By Cory Ragsdale
I sat on my mother’s bed playing “Assassin’s Creed: Origins” on my stepdad’s XBox One. I had just killed the guards of the palace when the yelling began. This time it was directed towards my sister, an eight-year-old with blonde hair, blue eyes, and freckles that sprinkled themselves across her cheeks and nose.
She had forgotten to pick up her toys, again…and because of that, the hell hounds were unleashed upon her; ravenous beasts who tore her apart. Silently I killed another guard with my newly equipped scythe. My blade sunk into his chest as my mother’s hand sunk into my sister’s freckled cheek.
To an eight-year-old, these two pains are one in the same.
This happens almost every other day. It’s so common that it’s normal. These events are blinked away as easily as killing another guard in a video game. While it was the eight-year-old today, tomorrow will be my seventeen-year-old brother, then my four-year-old sister, and finally
I’ll fight back though and make it worse for everyone. She’ll tell my siblings that it’s my fault she’s angry. That I made her violent by telling her to stop. I’ll defend my siblings as best as a nineteen-year-old can, because I want her to feel our pain, feel my pain, then understand me, maybe just for once.
During this moment I remember my littlest sister asking me what movie we should watch. She carried a tiny backpack filled with cartoon movies about loving families: fathers that would travel the ocean to save their child, mothers who would do anything to protect their children. The little one spread the movies out, placing them gently across the bed while my mom continued her rampage.
“If half you kids wouldn’t grab my shit!” she screeched with a voice that would pierce anyone’s ears. How did we get on the subject of her belongings? I thought to myself, before the four-year-old distracted me.
She jumped in front of me with excitement, “Now we can watch it then! Are you done playing it?” she asked, turning her head cutely while she held a Disney movie in her arms. I nodded, turning off my game, “Mhm.”
“Now we can watch these stuff!”
I watched my mother stomp away from my other sister, beelining for her bedroom, our location.
“Yeah… we should uhm… probably,” I stumbled over my words as my mother leaned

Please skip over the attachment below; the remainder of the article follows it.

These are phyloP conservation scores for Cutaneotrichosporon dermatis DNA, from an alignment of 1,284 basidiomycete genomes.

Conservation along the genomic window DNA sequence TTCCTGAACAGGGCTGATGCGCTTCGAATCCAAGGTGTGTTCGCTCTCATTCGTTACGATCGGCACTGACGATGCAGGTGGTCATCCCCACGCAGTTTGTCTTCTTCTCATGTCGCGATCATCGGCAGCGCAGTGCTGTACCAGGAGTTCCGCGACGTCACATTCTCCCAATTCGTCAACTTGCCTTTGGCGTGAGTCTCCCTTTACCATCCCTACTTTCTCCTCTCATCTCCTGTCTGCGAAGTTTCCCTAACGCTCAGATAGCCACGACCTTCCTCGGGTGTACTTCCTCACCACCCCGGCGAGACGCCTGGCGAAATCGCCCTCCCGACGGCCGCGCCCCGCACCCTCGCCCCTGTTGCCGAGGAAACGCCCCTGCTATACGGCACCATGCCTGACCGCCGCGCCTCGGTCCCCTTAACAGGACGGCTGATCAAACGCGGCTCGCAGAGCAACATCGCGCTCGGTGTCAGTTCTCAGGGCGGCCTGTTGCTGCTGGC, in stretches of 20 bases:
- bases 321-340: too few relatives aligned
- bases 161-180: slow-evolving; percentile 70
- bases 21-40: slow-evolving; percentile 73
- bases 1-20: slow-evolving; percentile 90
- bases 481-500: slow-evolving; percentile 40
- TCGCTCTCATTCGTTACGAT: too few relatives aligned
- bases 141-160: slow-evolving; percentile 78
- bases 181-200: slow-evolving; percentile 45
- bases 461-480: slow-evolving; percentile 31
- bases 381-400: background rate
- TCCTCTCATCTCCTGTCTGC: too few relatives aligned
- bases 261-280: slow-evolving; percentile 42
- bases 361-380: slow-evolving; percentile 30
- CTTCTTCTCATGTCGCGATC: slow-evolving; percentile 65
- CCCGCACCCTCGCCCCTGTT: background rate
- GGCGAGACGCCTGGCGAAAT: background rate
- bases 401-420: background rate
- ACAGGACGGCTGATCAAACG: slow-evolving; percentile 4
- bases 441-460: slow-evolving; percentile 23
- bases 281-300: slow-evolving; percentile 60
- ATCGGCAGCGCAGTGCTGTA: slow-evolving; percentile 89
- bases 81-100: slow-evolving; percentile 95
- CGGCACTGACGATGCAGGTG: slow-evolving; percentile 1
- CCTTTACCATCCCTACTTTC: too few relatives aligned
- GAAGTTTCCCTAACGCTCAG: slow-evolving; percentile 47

over behind us to grab her pack of cigarettes, which turned out empty.
“You smoked my last cigarette you son of a bitch!” she screamed to the air.
Maybe she thought my stepdad would hear her from work, maybe she thought the wind would carry her anger to him and let him know.
“You smoked my last cigarette you selfish asshole.”
I look back on how normal this whole sequence was, how normal it was for all of us. The screaming became background noise to those of us who weren’t at the end of it. The same way a
song becomes lost in empty space.
In college I processed these events. The entire thing was fucked, and I felt torn between
normalcy and safety. I kept listening to a song over and over called “Howlin’ 404” by DEAN.
Howlin’ felt like yellin’ and as it brought me into the moment, I sat in my English 205 class thinking to myself, everything I wanted to say to my mother to make her understand what she
was doing, but the song did it for me:
“I can’t help but say it’s over.”
I’m tired of your yelling, if you won’t love me then keep going, because I’m used to it.
“If you won’t hold me, hurt me more, more. Lost in desire, desire. If you won’t hold me, kill me more, more.”
I’ve lost hope in you mother, as you howl at me, even when you apologize and promise
me it won’t happen again.
“See broken promises, and I know this is what you put me through. Unwelcome guest brings me back to guilts again with no words. So screwed up.”
I listened to DEAN’s lyrics, thinking to myself how guilty my mother made me feel for
her actions and her yelling. She tells us that we make her yell, because we don’t listen. It’s so
screwed up and now I realize how wrong it is.
The yelling is our unwelcomed guest who must move out, but will she be the one to do it? Or will I fight against her again and push myself away as time moves forward? I’m growing and as I am, I’m learning how my life of howlin’ and yellin’ were not okay.
Today I never yell. It burns my throat when I do, and no one around me ever does either, so when I go home I feel how weird it is as I observe my sibling’s calm reactions to her rampages.
Sometimes, when she yells at me, it hurts more knowing how wrong it is, but I don’t
think she will change. I, however, will never yell.
As DEAN finishes his song, the music slows down, calming my thoughts on this
moment, and he whispers to me, the same way I would whisper to my mother, “You’re killing